Well, Ralph, you ended up missing it. 

But so did we all, Grandpa Haws.

Tenderly and respectfully, we salute the moment lost.

Hearts were heavy when your struggle ended as grandson TJ Haws’ final college season wound down and vicissitudes of this sojourn with a mortal body simply met its big time out. There’s never a best time, but this seemed earlier than it should have been.

But TJ? He did more than well.

Selection Sunday Silence: How BYU and Utah State might have been seeded, and how they might have fared — had there been a 2020 NCAA Tournament

It took a worldwide pandemic of a thing called COVID-19 to ultimately end TJ’s dream of playing in the NCAA Tournament and the chance to push forward as far as his college game could go.

But thanks, Ralph.

The kid delivered, albeit shortchanged.

Your remarkable bloodline in BYU uniforms almost scored a combined 6,000 points for the Cougars. TJ needed to score 44 more in any NCAA experience and the Haws family would have made it. As it stands, the Haws threesome point total is a remarkable if not astounding 5,956 career points for the program.

And who knows, the Haws clan may still add to that tally someday.

We thought we’d witnessed it all when your boy Marty showed up. He had that blazing, unnatural speed, the kind that gets behind a defense in football, the kind that breaks a press and turns the corner in basketball, the only kind that breaks the tape in a 100-yard dash.  His NCAA dream ended against Clemson in the NCAAs. He ended up No. 6 all-time in assists until TJ passed him.

Then we thought we’d seen everything when Tyler came on the scene with his remarkable skills, his perfect mid-range jumper and lightning release. He became BYU’s all-time leading scorer (2,720) when all was said and done. To do that, he had to surpass the likes of Jimmer Fredette and Danny Ainge, two NCAA players of the year. A consummate scorer and hard-hat go-to-work laborer getting his skills honed to a fine point, he got his NCAA experience in 2015 on the last BYU team to make it there.

Then came TJ.

How’d you get two grandsons like this? Who does that?

Tyler, a two-time Mr. Basketball in Utah and Lone Peak’s all-time leading scorer (1,712 points). Then TJ, who repeated as Utah’s Mr. Basketball and helped win four state championships. As the curtain dropped on his followup act to brother Tyler, TJ climbed to the top 10 at BYU in scoring and assists and top five in 3-point shots. He made the All-WCC team all four years.

I’ve got to say, Ralph, this is an impressive bunch of basketball gene genies.  

It seems like yesterday you were at Marty’s practices in the Marriott Center, a proud father, anxious to just take one more sip of watching your son play. Then it continued on, seeing you in the seats in the cavernous Marriott Center, the new annex, the echo of the bouncing ball music to your ears, an anthem of sorts to the soul. A generational experience for a grandpa.

Gotta say this, TJ was one of a kind.

Spirited, draped in an indomitable spirit, TJ has been a competitor to the core and hated losing. Period. He played fearlessly, never backing down. Just 170 pounds girded about with nylon shorts and a jersey, he made it his armor every single day.

TJ broke the stereotype of many BYU basketball players who could muster up plenty of emotion, but were reticent to show it. He played like an inner-city playground product, not like a native of the upper-class hillside suburban nets of Alpine. He had no qualms playing with the needle red-lined and speaking his mind. He played like a cornered cat, with a fierce heart and soul that was inspiring to watch. His play seemed to trigger others, both on his team and that of his foes.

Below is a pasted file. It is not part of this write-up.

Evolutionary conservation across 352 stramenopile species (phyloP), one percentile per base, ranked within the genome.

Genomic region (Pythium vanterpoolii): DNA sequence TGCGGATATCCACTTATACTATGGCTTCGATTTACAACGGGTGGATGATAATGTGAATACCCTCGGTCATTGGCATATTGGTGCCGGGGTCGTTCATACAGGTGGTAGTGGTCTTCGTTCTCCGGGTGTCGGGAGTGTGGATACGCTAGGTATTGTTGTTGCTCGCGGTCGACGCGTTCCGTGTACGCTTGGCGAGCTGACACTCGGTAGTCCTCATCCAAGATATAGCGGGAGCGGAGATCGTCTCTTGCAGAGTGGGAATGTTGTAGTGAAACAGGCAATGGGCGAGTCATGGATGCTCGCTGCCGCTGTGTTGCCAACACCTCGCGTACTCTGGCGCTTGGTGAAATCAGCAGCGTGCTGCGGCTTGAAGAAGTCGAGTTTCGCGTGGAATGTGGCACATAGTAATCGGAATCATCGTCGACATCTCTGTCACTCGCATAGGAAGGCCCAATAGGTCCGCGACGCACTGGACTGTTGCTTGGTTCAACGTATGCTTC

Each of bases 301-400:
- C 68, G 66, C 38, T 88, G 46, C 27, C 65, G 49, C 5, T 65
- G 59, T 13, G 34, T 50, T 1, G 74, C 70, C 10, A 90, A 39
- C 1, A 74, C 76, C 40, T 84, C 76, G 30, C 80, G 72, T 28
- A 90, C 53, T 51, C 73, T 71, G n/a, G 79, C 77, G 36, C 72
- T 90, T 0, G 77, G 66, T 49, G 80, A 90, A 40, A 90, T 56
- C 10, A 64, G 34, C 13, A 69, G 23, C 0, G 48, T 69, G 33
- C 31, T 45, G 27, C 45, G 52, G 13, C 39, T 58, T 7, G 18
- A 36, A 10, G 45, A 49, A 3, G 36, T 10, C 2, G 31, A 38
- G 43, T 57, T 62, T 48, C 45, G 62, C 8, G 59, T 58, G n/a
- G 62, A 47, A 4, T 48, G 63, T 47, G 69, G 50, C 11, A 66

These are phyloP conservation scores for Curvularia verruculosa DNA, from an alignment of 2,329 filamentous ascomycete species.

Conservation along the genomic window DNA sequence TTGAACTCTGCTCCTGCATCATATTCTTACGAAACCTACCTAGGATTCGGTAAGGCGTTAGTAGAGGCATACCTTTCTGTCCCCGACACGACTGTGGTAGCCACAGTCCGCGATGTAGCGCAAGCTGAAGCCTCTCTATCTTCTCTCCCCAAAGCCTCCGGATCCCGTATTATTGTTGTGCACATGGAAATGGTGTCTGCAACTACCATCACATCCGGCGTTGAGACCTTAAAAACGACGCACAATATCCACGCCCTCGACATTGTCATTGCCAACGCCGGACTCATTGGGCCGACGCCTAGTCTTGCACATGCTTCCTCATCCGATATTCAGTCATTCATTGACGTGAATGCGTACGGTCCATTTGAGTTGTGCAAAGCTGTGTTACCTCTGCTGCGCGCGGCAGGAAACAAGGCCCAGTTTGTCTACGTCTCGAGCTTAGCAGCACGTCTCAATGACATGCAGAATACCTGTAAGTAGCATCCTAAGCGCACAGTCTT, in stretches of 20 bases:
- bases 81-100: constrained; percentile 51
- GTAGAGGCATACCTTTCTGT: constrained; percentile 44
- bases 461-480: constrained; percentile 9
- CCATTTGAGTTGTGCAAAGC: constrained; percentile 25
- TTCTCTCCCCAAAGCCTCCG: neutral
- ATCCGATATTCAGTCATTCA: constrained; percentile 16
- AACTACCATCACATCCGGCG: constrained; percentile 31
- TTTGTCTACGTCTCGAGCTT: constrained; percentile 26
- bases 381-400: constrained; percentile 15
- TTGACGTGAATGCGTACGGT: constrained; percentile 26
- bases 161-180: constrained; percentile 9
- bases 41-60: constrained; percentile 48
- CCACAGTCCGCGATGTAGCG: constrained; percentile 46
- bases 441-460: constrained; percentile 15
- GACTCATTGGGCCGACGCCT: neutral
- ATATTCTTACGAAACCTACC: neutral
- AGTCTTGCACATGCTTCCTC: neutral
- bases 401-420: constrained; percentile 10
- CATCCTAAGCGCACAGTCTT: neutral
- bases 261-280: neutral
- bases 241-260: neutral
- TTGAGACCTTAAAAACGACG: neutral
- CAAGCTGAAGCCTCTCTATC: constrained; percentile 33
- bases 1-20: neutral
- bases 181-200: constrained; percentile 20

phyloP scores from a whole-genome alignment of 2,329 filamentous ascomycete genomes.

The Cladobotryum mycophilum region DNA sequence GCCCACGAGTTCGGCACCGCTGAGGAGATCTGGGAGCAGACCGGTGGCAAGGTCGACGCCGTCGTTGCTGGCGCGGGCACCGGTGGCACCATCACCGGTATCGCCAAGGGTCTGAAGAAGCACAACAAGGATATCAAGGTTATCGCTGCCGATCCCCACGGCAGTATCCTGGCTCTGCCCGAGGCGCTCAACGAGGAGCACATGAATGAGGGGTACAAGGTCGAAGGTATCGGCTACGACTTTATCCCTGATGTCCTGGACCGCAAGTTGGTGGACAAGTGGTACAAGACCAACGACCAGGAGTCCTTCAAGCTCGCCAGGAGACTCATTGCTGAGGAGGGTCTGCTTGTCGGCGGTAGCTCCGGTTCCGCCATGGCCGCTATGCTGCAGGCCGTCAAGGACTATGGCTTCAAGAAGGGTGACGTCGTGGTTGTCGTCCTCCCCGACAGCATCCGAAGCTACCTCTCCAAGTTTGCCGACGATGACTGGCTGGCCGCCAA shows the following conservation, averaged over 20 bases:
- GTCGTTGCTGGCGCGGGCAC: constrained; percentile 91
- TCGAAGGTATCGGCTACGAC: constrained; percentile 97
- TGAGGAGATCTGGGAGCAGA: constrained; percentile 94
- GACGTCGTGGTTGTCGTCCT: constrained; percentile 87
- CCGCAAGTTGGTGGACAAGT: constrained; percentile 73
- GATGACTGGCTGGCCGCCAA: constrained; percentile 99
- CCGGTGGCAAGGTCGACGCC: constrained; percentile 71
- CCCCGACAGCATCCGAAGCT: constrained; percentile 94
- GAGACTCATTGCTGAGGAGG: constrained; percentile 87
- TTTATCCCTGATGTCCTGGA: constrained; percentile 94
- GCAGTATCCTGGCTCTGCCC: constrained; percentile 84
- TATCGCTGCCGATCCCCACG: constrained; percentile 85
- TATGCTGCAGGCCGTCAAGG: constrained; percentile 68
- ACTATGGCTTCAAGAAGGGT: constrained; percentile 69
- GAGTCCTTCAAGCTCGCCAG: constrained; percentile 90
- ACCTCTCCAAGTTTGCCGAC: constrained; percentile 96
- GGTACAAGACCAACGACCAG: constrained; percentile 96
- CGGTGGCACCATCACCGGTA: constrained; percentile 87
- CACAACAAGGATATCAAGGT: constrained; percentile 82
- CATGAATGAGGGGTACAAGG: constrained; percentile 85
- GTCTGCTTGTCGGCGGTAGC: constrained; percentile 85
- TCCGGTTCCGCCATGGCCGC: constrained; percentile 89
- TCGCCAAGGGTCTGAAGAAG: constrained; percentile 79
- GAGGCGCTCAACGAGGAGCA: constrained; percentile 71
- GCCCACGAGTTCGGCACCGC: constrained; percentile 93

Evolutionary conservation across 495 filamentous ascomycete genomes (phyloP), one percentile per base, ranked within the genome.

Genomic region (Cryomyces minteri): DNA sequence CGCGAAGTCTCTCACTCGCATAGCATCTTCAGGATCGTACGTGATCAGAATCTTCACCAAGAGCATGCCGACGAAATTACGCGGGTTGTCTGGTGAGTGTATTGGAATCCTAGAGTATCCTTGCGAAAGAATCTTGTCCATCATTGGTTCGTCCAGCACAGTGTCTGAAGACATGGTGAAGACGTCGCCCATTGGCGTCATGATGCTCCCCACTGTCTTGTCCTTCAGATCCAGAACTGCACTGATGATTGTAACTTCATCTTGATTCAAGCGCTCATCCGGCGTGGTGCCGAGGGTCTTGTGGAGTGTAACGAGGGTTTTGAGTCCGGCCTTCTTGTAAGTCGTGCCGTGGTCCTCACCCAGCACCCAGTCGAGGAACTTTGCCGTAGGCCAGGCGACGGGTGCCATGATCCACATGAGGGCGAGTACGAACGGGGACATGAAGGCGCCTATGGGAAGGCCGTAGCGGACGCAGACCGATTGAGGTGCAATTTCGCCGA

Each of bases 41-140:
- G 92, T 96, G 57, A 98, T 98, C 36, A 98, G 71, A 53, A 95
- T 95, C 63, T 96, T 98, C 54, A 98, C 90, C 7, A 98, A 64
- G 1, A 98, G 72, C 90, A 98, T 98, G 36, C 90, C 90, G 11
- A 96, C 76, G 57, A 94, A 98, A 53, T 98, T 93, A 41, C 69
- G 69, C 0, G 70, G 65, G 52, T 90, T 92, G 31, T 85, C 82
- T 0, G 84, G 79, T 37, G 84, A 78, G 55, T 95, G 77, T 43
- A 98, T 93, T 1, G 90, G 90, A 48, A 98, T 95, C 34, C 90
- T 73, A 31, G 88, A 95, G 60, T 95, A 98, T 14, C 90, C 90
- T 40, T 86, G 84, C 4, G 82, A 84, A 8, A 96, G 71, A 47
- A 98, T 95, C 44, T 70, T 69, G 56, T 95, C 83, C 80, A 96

‘Definition of swagger’: How TJ Haws has mastered the art of pick-and-roll basketball
Ralph Haws, father of Marty, grandfather of Tyler and TJ, passes away
TJ Haws — part of BYU’s star-crossed ‘Lone Peak 3’ — is finishing his career with a flourish

We saw his decisive game-winning basket that killed ranked Houston on the road, set a tone this year with a Yoeli-less squad. His celebration that carried into a collision with the radio broadcast team courtside became legend. And how about that other game-winner against Saint Mary’s in Provo, the day before his wife Lauren delivered his first-born son. Delivery, a new definition for sure.

You can’t make this stuff up.

But it ended too early. He could have marched on to fight another day. He’d worked for it, earned it. Nobody can say he cut a corner, missed a workout or was a slacker. He was as driven as a hurricane until somebody else cut off the wind.

At your funeral March 6, it seemed the mourning would somehow find respite for just a few days while March Madness entered its expected crescendo, one of the most exciting events in sports. We were all ready, poised to somehow witness something in your memory through TJ.

And that would be just fine.

But fate can be a robber, a reckless raconteur of tales we let resonate in our culture. The Big Dance has become that kind of lost story, a lost raffle indeed.

TJ went through a fire in his career. He experienced criticism and judgments as well as complements and praise. He carried the weight of what we called the expectations and hype of the Lone Peak Three in Eric Mika, Nick Emery and himself, a golden trio of hope and aspirations.

In the end, TJ was the only one left standing in a Cougar uniform, somehow speaking for them all on Senior Night in a game where he helped bring the house down with an eclectic upset win over No. 2 Gonzaga.

Ralph, it ended too soon. We had it taken away at the most inopportune time and now as we watch store shelves emptied and people hoarding toilet paper, cruise ships docked and flights canceled, there is one thing nobody can steal and that’s memories you helped bring to the light in the decades before you left us in your final March sadness.

Thank you, grandpa.

We now partner in missing March hoops.